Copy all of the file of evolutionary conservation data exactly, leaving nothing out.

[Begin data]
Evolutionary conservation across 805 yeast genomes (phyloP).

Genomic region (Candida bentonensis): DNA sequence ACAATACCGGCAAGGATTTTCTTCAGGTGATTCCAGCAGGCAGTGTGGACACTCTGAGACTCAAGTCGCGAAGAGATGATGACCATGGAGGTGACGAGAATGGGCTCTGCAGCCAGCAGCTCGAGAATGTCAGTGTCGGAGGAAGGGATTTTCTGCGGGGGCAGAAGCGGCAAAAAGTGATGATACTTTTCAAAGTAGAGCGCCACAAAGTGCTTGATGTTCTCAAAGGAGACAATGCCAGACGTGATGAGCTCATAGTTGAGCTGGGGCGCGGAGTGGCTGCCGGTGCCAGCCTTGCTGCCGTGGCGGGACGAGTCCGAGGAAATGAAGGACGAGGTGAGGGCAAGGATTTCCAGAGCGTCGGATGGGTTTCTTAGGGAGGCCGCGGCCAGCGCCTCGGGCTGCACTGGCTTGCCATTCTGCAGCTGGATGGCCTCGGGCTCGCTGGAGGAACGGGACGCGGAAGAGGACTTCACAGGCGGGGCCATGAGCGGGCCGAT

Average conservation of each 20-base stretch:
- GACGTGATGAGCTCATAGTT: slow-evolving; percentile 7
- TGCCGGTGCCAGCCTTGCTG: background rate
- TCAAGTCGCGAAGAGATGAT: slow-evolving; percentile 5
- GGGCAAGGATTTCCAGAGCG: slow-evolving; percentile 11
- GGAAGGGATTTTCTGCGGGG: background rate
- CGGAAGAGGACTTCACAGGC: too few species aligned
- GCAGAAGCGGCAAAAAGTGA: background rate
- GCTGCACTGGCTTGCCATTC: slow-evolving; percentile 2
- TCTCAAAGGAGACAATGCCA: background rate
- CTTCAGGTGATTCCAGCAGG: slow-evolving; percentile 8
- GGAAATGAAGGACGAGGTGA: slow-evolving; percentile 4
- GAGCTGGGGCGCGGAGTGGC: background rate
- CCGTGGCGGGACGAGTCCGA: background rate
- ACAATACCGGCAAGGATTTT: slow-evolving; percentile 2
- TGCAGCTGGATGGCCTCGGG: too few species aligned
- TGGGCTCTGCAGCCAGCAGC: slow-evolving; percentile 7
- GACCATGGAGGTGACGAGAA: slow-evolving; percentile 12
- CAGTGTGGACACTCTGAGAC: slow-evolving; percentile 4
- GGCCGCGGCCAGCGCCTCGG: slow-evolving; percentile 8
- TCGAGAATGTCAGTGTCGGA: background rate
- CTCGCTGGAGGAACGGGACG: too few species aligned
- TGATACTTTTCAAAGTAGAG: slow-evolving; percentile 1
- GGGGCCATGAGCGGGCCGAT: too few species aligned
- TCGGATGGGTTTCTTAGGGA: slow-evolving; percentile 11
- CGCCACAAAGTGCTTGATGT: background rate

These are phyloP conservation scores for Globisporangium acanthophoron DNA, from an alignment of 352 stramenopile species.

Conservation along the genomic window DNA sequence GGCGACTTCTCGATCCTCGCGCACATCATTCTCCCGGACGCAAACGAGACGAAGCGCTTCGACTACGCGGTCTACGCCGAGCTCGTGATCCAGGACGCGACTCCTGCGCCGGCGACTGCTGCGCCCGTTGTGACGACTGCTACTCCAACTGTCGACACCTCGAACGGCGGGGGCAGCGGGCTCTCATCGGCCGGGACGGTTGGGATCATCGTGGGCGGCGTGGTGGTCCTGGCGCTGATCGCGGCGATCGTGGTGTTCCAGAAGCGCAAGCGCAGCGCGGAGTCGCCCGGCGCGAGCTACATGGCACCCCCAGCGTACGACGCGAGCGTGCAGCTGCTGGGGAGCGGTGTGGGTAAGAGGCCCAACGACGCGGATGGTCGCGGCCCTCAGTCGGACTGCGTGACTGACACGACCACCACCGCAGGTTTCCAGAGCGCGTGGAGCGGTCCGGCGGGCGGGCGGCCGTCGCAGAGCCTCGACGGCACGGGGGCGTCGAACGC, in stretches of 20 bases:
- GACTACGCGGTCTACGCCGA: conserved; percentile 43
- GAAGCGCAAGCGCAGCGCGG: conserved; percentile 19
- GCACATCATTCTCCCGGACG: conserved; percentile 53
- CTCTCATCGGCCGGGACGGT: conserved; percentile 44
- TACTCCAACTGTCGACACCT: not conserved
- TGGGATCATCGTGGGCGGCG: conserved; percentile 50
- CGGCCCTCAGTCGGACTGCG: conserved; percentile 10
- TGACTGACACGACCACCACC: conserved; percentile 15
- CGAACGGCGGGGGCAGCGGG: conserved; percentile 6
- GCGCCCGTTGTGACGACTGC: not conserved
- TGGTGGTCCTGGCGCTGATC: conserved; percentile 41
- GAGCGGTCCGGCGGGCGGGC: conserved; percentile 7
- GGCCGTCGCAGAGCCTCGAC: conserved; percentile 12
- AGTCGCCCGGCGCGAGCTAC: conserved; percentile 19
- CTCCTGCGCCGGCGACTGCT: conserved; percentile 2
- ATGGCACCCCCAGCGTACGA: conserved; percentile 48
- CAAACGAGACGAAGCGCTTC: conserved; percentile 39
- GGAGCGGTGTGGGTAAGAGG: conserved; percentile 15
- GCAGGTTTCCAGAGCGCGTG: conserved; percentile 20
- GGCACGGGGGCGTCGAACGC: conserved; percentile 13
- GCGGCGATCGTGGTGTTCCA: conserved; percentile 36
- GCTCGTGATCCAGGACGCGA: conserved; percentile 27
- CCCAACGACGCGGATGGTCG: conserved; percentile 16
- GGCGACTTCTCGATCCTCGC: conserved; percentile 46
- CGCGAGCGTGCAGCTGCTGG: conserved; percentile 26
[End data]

Evolutionary conservation across 805 yeast genomes (phyloP).

Genomic region (Candida bentonensis): DNA sequence ACAATACCGGCAAGGATTTTCTTCAGGTGATTCCAGCAGGCAGTGTGGACACTCTGAGACTCAAGTCGCGAAGAGATGATGACCATGGAGGTGACGAGAATGGGCTCTGCAGCCAGCAGCTCGAGAATGTCAGTGTCGGAGGAAGGGATTTTCTGCGGGGGCAGAAGCGGCAAAAAGTGATGATACTTTTCAAAGTAGAGCGCCACAAAGTGCTTGATGTTCTCAAAGGAGACAATGCCAGACGTGATGAGCTCATAGTTGAGCTGGGGCGCGGAGTGGCTGCCGGTGCCAGCCTTGCTGCCGTGGCGGGACGAGTCCGAGGAAATGAAGGACGAGGTGAGGGCAAGGATTTCCAGAGCGTCGGATGGGTTTCTTAGGGAGGCCGCGGCCAGCGCCTCGGGCTGCACTGGCTTGCCATTCTGCAGCTGGATGGCCTCGGGCTCGCTGGAGGAACGGGACGCGGAAGAGGACTTCACAGGCGGGGCCATGAGCGGGCCGAT

Average conservation of each 20-base stretch:
- GACGTGATGAGCTCATAGTT: slow-evolving; percentile 7
- TGCCGGTGCCAGCCTTGCTG: background rate
- TCAAGTCGCGAAGAGATGAT: slow-evolving; percentile 5
- GGGCAAGGATTTCCAGAGCG: slow-evolving; percentile 11
- GGAAGGGATTTTCTGCGGGG: background rate
- CGGAAGAGGACTTCACAGGC: too few species aligned
- GCAGAAGCGGCAAAAAGTGA: background rate
- GCTGCACTGGCTTGCCATTC: slow-evolving; percentile 2
- TCTCAAAGGAGACAATGCCA: background rate
- CTTCAGGTGATTCCAGCAGG: slow-evolving; percentile 8
- GGAAATGAAGGACGAGGTGA: slow-evolving; percentile 4
- GAGCTGGGGCGCGGAGTGGC: background rate
- CCGTGGCGGGACGAGTCCGA: background rate
- ACAATACCGGCAAGGATTTT: slow-evolving; percentile 2
- TGCAGCTGGATGGCCTCGGG: too few species aligned
- TGGGCTCTGCAGCCAGCAGC: slow-evolving; percentile 7
- GACCATGGAGGTGACGAGAA: slow-evolving; percentile 12
- CAGTGTGGACACTCTGAGAC: slow-evolving; percentile 4
- GGCCGCGGCCAGCGCCTCGG: slow-evolving; percentile 8
- TCGAGAATGTCAGTGTCGGA: background rate
- CTCGCTGGAGGAACGGGACG: too few species aligned
- TGATACTTTTCAAAGTAGAG: slow-evolving; percentile 1
- GGGGCCATGAGCGGGCCGAT: too few species aligned
- TCGGATGGGTTTCTTAGGGA: slow-evolving; percentile 11
- CGCCACAAAGTGCTTGATGT: background rate

These are phyloP conservation scores for Globisporangium acanthophoron DNA, from an alignment of 352 stramenopile species.

Conservation along the genomic window DNA sequence GGCGACTTCTCGATCCTCGCGCACATCATTCTCCCGGACGCAAACGAGACGAAGCGCTTCGACTACGCGGTCTACGCCGAGCTCGTGATCCAGGACGCGACTCCTGCGCCGGCGACTGCTGCGCCCGTTGTGACGACTGCTACTCCAACTGTCGACACCTCGAACGGCGGGGGCAGCGGGCTCTCATCGGCCGGGACGGTTGGGATCATCGTGGGCGGCGTGGTGGTCCTGGCGCTGATCGCGGCGATCGTGGTGTTCCAGAAGCGCAAGCGCAGCGCGGAGTCGCCCGGCGCGAGCTACATGGCACCCCCAGCGTACGACGCGAGCGTGCAGCTGCTGGGGAGCGGTGTGGGTAAGAGGCCCAACGACGCGGATGGTCGCGGCCCTCAGTCGGACTGCGTGACTGACACGACCACCACCGCAGGTTTCCAGAGCGCGTGGAGCGGTCCGGCGGGCGGGCGGCCGTCGCAGAGCCTCGACGGCACGGGGGCGTCGAACGC, in stretches of 20 bases:
- GACTACGCGGTCTACGCCGA: conserved; percentile 43
- GAAGCGCAAGCGCAGCGCGG: conserved; percentile 19
- GCACATCATTCTCCCGGACG: conserved; percentile 53
- CTCTCATCGGCCGGGACGGT: conserved; percentile 44
- TACTCCAACTGTCGACACCT: not conserved
- TGGGATCATCGTGGGCGGCG: conserved; percentile 50
- CGGCCCTCAGTCGGACTGCG: conserved; percentile 10
- TGACTGACACGACCACCACC: conserved; percentile 15
- CGAACGGCGGGGGCAGCGGG: conserved; percentile 6
- GCGCCCGTTGTGACGACTGC: not conserved
- TGGTGGTCCTGGCGCTGATC: conserved; percentile 41
- GAGCGGTCCGGCGGGCGGGC: conserved; percentile 7
- GGCCGTCGCAGAGCCTCGAC: conserved; percentile 12
- AGTCGCCCGGCGCGAGCTAC: conserved; percentile 19
- CTCCTGCGCCGGCGACTGCT: conserved; percentile 2
- ATGGCACCCCCAGCGTACGA: conserved; percentile 48
- CAAACGAGACGAAGCGCTTC: conserved; percentile 39
- GGAGCGGTGTGGGTAAGAGG: conserved; percentile 15
- GCAGGTTTCCAGAGCGCGTG: conserved; percentile 20
- GGCACGGGGGCGTCGAACGC: conserved; percentile 13
- GCGGCGATCGTGGTGTTCCA: conserved; percentile 36
- GCTCGTGATCCAGGACGCGA: conserved; percentile 27
- CCCAACGACGCGGATGGTCG: conserved; percentile 16
- GGCGACTTCTCGATCCTCGC: conserved; percentile 46
- CGCGAGCGTGCAGCTGCTGG: conserved; percentile 26